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Creating an Animated Cursor

In this example, we demostrate how to create an animated cursor, step by step.

We use the four clock images in the images directory. The files are named clock_01.png, clock_02.png, ... and so on. The animated cursor consists of four frames, and runs at four frames per second. That is, the whole animation takes one second to complete.

At first, click the "Create Cursor" button to show the "Select Cursor Type" dialog box. Select "Animated" and click the "Next" button.

Select Cursor Type

Now the "Animated Cursor Editor" is displayed. Click the "Import Images" button, and select all four files in the images directory.

Image loaded

The imported images are automatically given frame numbers, which increased by 1 by default. Since the animated cursor runs at 20 frames per second, you can see the animation runs too fast in the preview box. It takes only 1/5 second to complete a cycle (4 frames in 20 frames per second).

To makes it runs at 4 frames per second, each frame need to occupy the time of five frames. Therefore, the frames should be numbered as 1, 6, 11, and 16. Click on the second frame, its frame number (2) is displayed in the "Frame #" box. Replace it with "6," and click "Set" button.

Set frame number

You may notice that the second frame now become the fourth frame, that is beacuse the new frame number assigned to it. It can be confusing at times, so sometimes it is better to start to set frame number from the last frame, instead of the first (or second) frame. Now set the frame numbers for the other two frames as well.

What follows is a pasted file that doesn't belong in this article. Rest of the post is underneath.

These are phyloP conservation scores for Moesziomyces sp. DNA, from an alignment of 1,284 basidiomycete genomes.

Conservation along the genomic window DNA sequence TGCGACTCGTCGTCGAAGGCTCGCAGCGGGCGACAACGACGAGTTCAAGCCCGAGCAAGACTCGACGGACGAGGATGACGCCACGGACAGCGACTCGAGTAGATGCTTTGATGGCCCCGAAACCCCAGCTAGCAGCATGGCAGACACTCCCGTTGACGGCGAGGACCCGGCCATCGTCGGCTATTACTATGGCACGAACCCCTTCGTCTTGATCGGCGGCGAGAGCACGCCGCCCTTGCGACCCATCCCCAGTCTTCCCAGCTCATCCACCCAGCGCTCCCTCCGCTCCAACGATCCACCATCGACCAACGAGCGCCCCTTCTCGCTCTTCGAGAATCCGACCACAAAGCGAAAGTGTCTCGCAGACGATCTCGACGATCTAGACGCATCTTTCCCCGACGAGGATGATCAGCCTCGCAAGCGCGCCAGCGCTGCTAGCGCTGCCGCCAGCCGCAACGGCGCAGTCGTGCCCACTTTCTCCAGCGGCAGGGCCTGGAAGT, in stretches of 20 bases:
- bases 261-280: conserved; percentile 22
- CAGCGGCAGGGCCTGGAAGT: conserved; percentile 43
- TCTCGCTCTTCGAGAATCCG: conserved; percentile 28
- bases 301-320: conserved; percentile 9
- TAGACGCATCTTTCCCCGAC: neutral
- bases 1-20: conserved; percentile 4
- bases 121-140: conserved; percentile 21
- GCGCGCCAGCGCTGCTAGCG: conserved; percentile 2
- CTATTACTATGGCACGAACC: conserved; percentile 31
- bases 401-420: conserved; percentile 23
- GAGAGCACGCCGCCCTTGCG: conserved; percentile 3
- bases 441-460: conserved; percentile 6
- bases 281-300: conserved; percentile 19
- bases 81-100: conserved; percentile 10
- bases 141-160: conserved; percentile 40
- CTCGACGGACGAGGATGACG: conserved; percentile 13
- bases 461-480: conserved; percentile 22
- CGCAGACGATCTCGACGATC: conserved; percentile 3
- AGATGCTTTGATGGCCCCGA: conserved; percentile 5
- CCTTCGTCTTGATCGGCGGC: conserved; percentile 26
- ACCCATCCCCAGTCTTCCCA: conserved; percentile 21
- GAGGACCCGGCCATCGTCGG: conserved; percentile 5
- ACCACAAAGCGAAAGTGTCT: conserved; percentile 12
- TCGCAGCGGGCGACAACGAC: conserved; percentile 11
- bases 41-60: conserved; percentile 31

Set frame number 2

Now you may notice something not quite right in the preview box. The animation looks "jumpy." That is because the length of the animation is determined by the frame number of the last frame, which is 16. Therefore, the last frame occupy only one frame time, not four frames. To fix this, import the last frame again, and set its frame number to 20.

Import the last frame again

Now click on the preview box to set the hot spot position. You can choose any position, but it is generally better to set the position in the center, or somewhere with significant feature. In this example, the hot spot is set at the top on the top-left side.

Hot spot set

Now click the "Next" button and save this cursor to a Wormouse cursor file. You have completed your first Wormouse animated cursor now.

Note that you can import the same image for several times, as in this example. That is, you can use the same image at different time (frame number). You will need this for some repeating animation. When saving the cursor file, Wormouse will save only one copy of any image, so importing the same image for several times will not increase the cursor file significantly.


Copyright © 2003, 2004 Ping-Che Chen (e-mail: hotball.chen 'at'